Most Americans probably don’t give it much thought, but Jewish federations are tax exempt, nonprofit organizations. That means that it’s legal to donate money to them and then write it off on your taxes. In a lot of cases, money donated through these organizations end up supporting illegal Israeli settlements. Under US law, however, this is “legal.”
Think about what that means: you can donate money, legally, to support settlements deemed illegal under international law– settlements that have been built illegally on occupied land–and technically you haven’t violated any US laws. And not only that, you get to write it off on your taxes.
The Israeli newspaper Haaretz recently published an in-depth series of reports on the finances of Jewish federations in America. What they found are questionable practices, including nepotism, potential conflicts of interest, and federation executives drawing six-figure salaries–upwards of half a million dollars a year in at least one case. This was the president and CEO of the Los Angeles Federation, who, according to the report, made about $550,000 in the year 2015, or two percent of the federation’s total donations of $26 million that year. The man’s name is Jay Sanderson, who apparently got testy in an interview with the Haaretz reporter.
“I continue to be concerned that you are taking a seemingly one dimensional approach to this piece and to the immeasurable impact of the Federation movement,” he is quoted as saying.
Sanderson’s compensation is some $200,000 more than what other comparable nonprofits pay their directors, the report states.
The report also uncovered sizeable sums of money channeled to support illegal Israeli settlements. Here is an excerpt:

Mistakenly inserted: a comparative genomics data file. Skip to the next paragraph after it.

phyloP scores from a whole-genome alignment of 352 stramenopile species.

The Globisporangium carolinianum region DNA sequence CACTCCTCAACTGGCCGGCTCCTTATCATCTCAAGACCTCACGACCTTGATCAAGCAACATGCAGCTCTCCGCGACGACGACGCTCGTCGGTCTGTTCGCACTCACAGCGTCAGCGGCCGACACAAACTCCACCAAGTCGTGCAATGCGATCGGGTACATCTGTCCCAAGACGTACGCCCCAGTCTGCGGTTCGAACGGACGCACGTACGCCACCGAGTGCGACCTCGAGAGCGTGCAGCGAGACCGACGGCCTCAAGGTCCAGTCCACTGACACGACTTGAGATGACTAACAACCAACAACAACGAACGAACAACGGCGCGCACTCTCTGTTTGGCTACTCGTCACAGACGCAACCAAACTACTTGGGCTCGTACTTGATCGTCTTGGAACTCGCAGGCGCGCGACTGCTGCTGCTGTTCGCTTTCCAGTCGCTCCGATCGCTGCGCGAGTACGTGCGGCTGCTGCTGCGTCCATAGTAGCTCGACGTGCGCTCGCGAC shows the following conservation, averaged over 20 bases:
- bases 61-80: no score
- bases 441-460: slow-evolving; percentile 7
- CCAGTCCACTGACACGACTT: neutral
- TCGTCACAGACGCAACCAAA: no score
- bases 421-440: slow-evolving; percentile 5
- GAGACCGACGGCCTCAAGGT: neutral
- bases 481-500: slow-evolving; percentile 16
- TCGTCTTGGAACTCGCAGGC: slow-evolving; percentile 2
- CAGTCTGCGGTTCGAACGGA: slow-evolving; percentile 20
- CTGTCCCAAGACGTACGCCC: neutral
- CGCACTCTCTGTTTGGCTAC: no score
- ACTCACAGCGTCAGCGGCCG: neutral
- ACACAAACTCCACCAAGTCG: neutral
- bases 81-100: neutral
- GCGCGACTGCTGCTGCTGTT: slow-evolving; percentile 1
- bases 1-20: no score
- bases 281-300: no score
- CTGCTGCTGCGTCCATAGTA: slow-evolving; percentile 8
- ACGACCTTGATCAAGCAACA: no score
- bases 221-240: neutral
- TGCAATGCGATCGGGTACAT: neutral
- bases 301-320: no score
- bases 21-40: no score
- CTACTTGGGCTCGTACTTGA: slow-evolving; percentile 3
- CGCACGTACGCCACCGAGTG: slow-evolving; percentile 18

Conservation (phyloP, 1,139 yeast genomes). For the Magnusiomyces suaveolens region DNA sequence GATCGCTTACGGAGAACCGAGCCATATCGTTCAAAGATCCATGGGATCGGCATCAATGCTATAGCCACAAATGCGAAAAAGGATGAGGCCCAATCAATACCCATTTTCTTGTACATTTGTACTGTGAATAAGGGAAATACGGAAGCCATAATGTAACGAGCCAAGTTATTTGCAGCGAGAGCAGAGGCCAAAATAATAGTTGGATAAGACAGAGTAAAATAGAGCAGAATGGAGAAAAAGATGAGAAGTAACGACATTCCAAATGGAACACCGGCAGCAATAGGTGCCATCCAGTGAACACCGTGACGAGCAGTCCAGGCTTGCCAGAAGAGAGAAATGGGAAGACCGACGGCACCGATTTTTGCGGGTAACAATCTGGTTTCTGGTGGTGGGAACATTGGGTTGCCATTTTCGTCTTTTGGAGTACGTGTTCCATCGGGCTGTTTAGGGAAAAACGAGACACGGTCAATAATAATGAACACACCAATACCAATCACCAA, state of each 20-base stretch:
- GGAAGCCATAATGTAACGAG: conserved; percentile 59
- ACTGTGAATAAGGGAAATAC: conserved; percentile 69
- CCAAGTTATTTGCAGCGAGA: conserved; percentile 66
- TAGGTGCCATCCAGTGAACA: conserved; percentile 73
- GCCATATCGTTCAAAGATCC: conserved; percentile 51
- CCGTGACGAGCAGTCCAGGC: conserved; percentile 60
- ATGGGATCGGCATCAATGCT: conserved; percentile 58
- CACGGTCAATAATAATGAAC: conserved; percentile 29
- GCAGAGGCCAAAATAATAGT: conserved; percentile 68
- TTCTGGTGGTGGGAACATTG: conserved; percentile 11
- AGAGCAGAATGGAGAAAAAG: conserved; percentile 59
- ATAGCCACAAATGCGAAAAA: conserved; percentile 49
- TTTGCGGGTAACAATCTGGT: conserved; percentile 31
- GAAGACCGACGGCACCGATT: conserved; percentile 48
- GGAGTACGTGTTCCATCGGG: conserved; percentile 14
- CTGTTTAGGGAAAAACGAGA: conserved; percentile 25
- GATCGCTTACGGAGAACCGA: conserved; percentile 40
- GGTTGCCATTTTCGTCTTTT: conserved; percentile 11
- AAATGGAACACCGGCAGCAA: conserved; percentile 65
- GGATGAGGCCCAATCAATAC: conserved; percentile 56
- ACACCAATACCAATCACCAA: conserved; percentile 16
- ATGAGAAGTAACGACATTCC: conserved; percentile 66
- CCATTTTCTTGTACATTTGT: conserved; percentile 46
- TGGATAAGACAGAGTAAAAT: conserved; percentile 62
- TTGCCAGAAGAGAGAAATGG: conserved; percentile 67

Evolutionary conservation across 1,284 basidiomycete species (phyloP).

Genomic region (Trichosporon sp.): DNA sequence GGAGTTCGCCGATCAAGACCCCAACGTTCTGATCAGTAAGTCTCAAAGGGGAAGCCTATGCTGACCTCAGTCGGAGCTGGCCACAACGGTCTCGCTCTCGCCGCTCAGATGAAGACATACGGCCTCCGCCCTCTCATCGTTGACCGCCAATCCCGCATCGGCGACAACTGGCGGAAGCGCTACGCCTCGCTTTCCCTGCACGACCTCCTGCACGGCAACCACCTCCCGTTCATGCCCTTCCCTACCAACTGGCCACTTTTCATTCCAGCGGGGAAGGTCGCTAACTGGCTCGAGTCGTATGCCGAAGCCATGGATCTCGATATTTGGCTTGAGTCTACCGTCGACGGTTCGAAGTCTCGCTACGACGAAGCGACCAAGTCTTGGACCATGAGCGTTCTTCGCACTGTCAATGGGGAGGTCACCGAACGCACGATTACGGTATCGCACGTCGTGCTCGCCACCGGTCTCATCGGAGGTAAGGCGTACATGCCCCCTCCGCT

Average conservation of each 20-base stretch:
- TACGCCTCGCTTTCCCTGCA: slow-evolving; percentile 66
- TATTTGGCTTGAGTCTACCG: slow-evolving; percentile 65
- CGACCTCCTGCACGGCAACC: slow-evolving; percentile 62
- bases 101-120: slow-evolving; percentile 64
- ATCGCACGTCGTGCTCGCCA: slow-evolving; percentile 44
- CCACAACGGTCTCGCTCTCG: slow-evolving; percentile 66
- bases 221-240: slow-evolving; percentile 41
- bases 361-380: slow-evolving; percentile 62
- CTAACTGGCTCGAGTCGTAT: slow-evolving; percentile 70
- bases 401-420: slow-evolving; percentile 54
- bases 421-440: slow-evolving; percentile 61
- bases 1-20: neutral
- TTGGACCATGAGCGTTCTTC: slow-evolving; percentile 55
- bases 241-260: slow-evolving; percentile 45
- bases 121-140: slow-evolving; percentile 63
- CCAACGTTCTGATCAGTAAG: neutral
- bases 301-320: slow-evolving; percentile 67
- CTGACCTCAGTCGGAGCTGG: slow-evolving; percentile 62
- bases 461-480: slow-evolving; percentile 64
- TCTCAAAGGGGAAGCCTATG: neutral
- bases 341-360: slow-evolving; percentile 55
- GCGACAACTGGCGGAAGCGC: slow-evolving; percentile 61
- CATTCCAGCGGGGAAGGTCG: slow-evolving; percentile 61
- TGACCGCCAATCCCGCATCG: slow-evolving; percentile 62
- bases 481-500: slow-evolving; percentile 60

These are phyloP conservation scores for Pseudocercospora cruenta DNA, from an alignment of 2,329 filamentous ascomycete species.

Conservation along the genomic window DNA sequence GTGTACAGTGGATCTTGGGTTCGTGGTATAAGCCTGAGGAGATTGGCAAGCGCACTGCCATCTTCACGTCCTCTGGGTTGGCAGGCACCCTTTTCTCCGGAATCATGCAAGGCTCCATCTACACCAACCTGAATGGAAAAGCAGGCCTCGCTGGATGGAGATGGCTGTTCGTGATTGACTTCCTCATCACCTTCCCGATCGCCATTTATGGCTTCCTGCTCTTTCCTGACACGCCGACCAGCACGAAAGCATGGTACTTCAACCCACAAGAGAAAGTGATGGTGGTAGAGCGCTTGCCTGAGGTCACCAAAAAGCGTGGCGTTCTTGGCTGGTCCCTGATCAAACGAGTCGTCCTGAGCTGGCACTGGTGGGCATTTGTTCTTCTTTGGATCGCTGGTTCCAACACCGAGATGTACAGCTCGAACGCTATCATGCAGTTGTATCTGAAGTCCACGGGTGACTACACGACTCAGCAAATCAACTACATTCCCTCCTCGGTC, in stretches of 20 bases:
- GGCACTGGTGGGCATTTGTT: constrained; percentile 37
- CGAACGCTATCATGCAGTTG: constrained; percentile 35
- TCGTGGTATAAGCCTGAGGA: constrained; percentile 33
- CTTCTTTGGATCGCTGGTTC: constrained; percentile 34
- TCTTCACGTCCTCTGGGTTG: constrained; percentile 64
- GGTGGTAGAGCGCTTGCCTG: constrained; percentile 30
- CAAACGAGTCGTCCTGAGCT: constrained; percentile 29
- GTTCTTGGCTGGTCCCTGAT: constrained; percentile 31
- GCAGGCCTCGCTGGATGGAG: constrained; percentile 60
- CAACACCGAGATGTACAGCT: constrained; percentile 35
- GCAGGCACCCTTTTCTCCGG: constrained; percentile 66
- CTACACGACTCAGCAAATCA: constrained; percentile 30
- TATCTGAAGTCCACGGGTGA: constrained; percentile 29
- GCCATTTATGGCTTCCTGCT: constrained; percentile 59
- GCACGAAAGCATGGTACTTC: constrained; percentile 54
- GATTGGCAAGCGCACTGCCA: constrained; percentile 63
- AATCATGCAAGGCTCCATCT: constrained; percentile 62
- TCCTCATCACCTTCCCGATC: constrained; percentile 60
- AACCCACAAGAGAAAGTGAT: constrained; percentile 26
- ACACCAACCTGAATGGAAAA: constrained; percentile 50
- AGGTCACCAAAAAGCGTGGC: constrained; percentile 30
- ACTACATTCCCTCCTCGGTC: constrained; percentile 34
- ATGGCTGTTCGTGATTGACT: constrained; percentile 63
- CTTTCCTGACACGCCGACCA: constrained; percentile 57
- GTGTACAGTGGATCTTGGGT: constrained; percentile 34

“While support for Israel is clear and loudly proclaimed, support for the settlers and for organizations operating beyond the Green Line is a sensitive issue for the Federations, on which they prefer to remain silent. JFNA guidelines are vague and hard information about the extent of support is meager. Nonetheless, Haaretz has learned that Federation funds have been supporting some of the most hard-line settlers, for example in Hebron and Silwan, East Jerusalem, and organizations aspiring to change the status quo on the Temple Mount. Over the four years from 2012 to 2015, individual federations directly donated about $6 million beyond the Green Line. Although figures for 2015 are partial, it seems to have been a banner year for settlers in the West Bank, who got more than $1.6 million.”
There are a total of 148 Jewish federations in the US, with 10 more in Canada. Their purpose ostensibly is to “promote Jewish life and values,” as the writer, Uri Blau, puts it. He notes that in 2014, as bombs and missiles were pulverizing Gaza, a total of $55 million was sent to Israel. That same year–2014–federations also sent food and medicine to “30,000 elderly Jews and 4,600 children in Ukraine,” this supposedly in response to “Russian military intervention.”
Apparently, as Haaretz continued its investigation, the testiness seemingly displayed by Sanderson spread to other federation officials. Here is another excerpt from the report:
The Haaretz mapping project prompted the JFNA to issue an internal memo, classified as secret, to the managements of the various Federations at the end of January, warning of requests from Haaretz for information.
“We are working with the JFNA and outside consultants on responses to help set the record straight and mitigate any potential negative impacts the story might have,” the document stated and also said, “Because of the sensitive nature of this story we respectfully request that if you are contacted directly (by the reporters) you politely tell them that you ‘will get back to them at a more convenient time’ and notify the Executive Director to discuss potential responses.”
At the JFNA General Assembly in November 2016, when Haaretz privately asked various Federation members questions about issues such as salaries, possible nepotism or support for projects beyond the Green Line, the evasions were less subtle.
“I’m really in a hurry,” one of the heads of the Boston Federation said after he had already agreed to respond to questions.
When Haaretz asked to talk with him at a later time, he said, “No, I don’t have a business card on me.”
Reportedly the Jewish federations are, collectively, the fifth biggest charity in the United States. You can go here to access the Haaretz report.